When is Mother’s Day & Everything Else You Need to Know

Before the second Sunday of May, learn all about the surprising history of Mother’s Day, how it’s celebrated around the world and what to plan or give.

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It’s almost that time again. Little ones are putting markers to construction paper to make homemade cards, older kids are ordering last-minute gifts and partners are searching for a gift that’s a “thank you” and “sit back and relax today” all-in-one. If you haven’t guessed yet, it’s almost Mother’s Day.

This special day, which actually dates back to the 19th century, is a time where we get to shower our caregivers with all of the love and attention they deserve. Of course, this means planning a fun celebration or getting the special people in your life a Mother’s Day gift, too. If you’re stumped for Mother’s Day gift and celebration ideas, you’ve come to the right place. Consider this Gopuff guide the only one you’ll need for gift and celebration ideas (and a little Mother’s Day history for good measure). 

Mother's Day infographic

5 Facts About the Origin of Mother’s Day

Honoring Motherhood Started with the Romans and Greeks

Believe it or not, the idea of Mother’s Day can be traced back to the time of the ancient Greeks and Romans. Back then, the Greeks and Romans hosted festivals to honor the mother goddesses Rhea and Cybele.

Mother’s Day Started as an Anti-War Movement in the U.S.

Prior to the Civil War, social activist Ann Reeves Jarvis helped to establish “Mothers’ Day Work Clubs” to teach women how to care for their children. Later on, Jarvis created “Mothers’ Friendship Day” in 1868 for mothers to meet with former Union and Confederate soldiers to encourage peace.

The First Mother’s Day Celebration Was Created by Ann Reeves Jarvis’s Daughter

Thanks to the efforts of Anna Jarvis (the daughter of Ann Reeves Jarvis), the official Mother’s Day holiday was born in the 1900s. After her mother’s passing in 1905, Anna Jarvis came up with the idea of Mother’s Day as a way to honor the sacrifices moms make for their kids. In May 1908, Jarvis planned the first official Mother’s Day celebration at Andrew’s Methodist Episcopal Church in West Virginia

Mother’s Day Technically Has A “Father”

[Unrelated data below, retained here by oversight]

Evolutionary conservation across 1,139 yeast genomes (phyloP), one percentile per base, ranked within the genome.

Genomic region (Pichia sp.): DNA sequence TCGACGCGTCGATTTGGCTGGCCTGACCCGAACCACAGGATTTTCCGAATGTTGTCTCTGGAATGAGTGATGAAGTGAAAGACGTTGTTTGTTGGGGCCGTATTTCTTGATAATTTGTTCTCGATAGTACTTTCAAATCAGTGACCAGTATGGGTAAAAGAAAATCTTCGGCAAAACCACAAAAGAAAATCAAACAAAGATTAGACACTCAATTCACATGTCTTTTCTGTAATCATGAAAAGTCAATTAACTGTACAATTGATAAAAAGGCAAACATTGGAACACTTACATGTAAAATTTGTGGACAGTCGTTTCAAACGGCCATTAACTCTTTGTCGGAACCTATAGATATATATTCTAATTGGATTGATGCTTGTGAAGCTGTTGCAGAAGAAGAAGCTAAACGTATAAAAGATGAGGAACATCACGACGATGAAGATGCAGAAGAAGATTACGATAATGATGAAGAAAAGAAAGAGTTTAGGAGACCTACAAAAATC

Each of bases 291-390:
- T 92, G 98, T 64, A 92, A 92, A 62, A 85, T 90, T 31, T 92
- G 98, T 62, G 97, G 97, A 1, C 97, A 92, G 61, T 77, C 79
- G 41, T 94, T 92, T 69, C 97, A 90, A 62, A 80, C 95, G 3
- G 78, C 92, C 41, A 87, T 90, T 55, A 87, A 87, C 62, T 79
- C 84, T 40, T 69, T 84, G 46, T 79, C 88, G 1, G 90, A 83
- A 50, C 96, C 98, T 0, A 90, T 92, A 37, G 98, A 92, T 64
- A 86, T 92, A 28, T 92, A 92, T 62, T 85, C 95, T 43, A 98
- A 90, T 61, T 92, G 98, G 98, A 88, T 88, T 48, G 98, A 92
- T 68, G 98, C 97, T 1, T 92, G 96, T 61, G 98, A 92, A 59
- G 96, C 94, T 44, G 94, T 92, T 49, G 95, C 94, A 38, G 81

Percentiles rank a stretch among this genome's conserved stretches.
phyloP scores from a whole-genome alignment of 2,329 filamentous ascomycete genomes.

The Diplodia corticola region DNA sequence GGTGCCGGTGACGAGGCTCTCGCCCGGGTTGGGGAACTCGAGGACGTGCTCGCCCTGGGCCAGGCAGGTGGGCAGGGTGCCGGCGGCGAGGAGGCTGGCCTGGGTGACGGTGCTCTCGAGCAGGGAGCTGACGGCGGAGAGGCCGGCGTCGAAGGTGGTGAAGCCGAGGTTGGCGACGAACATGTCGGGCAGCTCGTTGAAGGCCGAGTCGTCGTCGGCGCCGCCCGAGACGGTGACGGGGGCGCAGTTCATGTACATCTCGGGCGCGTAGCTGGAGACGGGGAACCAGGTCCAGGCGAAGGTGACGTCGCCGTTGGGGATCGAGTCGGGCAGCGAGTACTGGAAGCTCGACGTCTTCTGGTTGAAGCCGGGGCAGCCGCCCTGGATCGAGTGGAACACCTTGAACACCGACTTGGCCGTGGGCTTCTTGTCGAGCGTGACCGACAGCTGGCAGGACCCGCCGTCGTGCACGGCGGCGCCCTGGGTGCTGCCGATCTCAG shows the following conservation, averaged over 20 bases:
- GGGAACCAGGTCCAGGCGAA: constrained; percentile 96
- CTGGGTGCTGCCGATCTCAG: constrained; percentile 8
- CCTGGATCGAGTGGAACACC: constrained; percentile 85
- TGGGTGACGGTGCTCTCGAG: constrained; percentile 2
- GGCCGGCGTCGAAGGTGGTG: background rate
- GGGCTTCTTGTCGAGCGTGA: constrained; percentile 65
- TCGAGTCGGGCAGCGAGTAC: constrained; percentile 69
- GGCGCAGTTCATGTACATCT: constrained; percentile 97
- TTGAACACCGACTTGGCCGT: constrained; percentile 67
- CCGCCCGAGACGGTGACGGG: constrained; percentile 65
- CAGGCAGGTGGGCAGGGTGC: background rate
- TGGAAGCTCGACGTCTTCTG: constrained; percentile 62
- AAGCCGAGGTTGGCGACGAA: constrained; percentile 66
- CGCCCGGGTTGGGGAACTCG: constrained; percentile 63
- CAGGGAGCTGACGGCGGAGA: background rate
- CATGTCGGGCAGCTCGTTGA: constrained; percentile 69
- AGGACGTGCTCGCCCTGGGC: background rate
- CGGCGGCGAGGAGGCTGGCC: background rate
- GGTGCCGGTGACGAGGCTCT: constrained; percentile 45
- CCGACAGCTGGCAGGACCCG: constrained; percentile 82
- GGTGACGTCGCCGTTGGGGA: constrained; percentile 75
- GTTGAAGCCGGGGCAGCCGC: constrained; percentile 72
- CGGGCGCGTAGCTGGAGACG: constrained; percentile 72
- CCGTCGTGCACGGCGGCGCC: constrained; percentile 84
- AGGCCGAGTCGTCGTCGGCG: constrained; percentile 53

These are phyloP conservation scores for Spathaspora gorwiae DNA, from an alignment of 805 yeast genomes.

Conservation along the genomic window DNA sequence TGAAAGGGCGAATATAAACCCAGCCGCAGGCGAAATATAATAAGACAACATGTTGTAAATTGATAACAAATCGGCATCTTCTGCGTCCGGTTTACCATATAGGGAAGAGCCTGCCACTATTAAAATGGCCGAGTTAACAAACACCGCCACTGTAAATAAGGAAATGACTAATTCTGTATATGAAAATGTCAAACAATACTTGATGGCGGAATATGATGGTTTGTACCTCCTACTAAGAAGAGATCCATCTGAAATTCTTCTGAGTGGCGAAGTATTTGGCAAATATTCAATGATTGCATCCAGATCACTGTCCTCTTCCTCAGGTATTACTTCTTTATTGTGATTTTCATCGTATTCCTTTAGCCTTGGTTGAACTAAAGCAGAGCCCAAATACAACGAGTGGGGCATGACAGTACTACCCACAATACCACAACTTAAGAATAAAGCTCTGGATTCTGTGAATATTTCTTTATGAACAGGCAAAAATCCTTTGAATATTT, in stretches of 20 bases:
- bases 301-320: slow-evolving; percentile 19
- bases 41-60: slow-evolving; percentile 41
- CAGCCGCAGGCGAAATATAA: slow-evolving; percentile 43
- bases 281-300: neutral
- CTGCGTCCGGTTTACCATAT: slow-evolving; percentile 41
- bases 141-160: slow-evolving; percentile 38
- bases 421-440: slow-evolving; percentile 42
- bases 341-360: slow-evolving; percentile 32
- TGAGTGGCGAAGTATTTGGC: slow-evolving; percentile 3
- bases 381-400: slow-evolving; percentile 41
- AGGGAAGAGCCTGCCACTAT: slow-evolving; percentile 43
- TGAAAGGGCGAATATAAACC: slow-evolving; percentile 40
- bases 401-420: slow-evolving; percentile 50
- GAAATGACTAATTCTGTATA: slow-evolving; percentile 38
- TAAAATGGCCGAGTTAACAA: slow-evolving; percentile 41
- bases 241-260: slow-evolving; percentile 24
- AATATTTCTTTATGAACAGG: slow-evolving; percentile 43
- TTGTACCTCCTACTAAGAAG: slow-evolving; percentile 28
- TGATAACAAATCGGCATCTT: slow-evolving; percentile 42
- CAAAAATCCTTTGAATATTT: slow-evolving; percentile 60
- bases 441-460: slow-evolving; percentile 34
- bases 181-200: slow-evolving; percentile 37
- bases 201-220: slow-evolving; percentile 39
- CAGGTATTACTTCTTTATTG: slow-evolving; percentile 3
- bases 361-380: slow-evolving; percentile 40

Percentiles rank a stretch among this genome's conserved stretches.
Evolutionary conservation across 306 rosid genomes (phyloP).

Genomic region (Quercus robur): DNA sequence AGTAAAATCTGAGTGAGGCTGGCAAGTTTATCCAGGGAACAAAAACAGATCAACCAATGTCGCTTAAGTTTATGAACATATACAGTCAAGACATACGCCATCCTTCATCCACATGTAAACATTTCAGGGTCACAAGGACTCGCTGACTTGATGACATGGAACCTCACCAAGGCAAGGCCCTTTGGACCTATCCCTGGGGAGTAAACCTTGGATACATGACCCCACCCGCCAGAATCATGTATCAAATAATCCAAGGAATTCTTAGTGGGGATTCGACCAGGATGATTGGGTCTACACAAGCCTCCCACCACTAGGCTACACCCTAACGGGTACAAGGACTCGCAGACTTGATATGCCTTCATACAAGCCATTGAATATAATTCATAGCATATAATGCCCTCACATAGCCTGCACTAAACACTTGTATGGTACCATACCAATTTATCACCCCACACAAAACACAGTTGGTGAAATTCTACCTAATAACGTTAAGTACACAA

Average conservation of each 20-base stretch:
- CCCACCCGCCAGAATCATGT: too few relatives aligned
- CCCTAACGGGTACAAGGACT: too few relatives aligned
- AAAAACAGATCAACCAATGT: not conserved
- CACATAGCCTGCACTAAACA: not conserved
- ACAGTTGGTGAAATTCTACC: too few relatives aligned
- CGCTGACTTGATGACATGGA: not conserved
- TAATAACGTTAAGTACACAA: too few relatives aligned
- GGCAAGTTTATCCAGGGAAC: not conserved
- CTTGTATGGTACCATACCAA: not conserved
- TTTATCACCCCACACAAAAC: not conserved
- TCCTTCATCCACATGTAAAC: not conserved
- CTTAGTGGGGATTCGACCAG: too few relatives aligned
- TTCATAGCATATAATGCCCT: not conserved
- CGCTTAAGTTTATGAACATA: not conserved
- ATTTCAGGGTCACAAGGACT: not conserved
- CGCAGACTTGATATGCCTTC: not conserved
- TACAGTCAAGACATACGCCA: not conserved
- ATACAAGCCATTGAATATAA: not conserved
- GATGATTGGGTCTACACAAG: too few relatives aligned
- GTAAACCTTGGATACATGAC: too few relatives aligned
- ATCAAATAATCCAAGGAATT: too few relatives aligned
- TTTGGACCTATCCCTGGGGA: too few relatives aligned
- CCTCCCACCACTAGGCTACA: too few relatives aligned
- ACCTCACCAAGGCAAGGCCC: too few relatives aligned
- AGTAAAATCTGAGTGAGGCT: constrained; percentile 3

After Jarvis’s successful first Mother’s Day, she worked hard to convince others that Mother’s Day needed to be added to the national calendar. To help, she started a letter writing campaign to politicians promoting the holiday. In 1914, President Woodrow Wilson, also known as the “Father” of Mother’s Day, signed a document establishing the second Sunday of May as Mother’s Day.

The Founder Hated the Commercialization of Mother’s Day

Once Mother’s Day became an official holiday, florists, card companies and other merchants capitalized on it, which didn’t make Anna Jarvis very happy. By 1920, she had become so angry with how the holiday had been commercialized that she publicly criticized the transformation and told people to stop buying Mother’s Day gifts. She eventually even urged the government to remove the holiday from the American calendar altogether.

Mother’s Day Traditions Around the World

The United States isn’t the only country that celebrates Mother’s Day—practically every country around the world has a day dedicated to honoring mothers. We’re often so used to our own holidays that it’s easy to assume everyone celebrates the same way and on the same day. Although some of the traditions can be similar, most Mother’s Day holidays around the world were born out of different historical events, and each has a unique cultural significance.

In Mexico, for example, Mother’s Day is a big, joyous celebration and is always on May 10. Typically, the day starts with a morning serenade of the song “Las Mañanitas” by mariachi singers. The most popular gift to give in Mexico is flowers, but the day is also filled with music, good food and celebrations.

Russia started celebrating Mother’s Day on the last Sunday in November in 1998. But a majority of the gift-giving actually happens in March. Why? Well, motherhood used to be celebrated on International Women’s Day on March 8 in the former Soviet Union. The date of Mother’s Day may have changed in post-Soviet Russia, but International Women’s Day is still celebrated around the globe. The global holiday is celebrated every year on March 8 to honor the cultural, political and achievements of women.

Celebrating Mother’s Day

It’s never a bad time to tell your mom and caregivers—biological or otherwise—just how much you appreciate everything they’ve done for you, from the days they’ve had to haul you around in a stroller to now when they text you videos of the family pet to brighten your day. But Mother’s Day is an especially good time, and that’s where a celebration plan or a good gift comes in.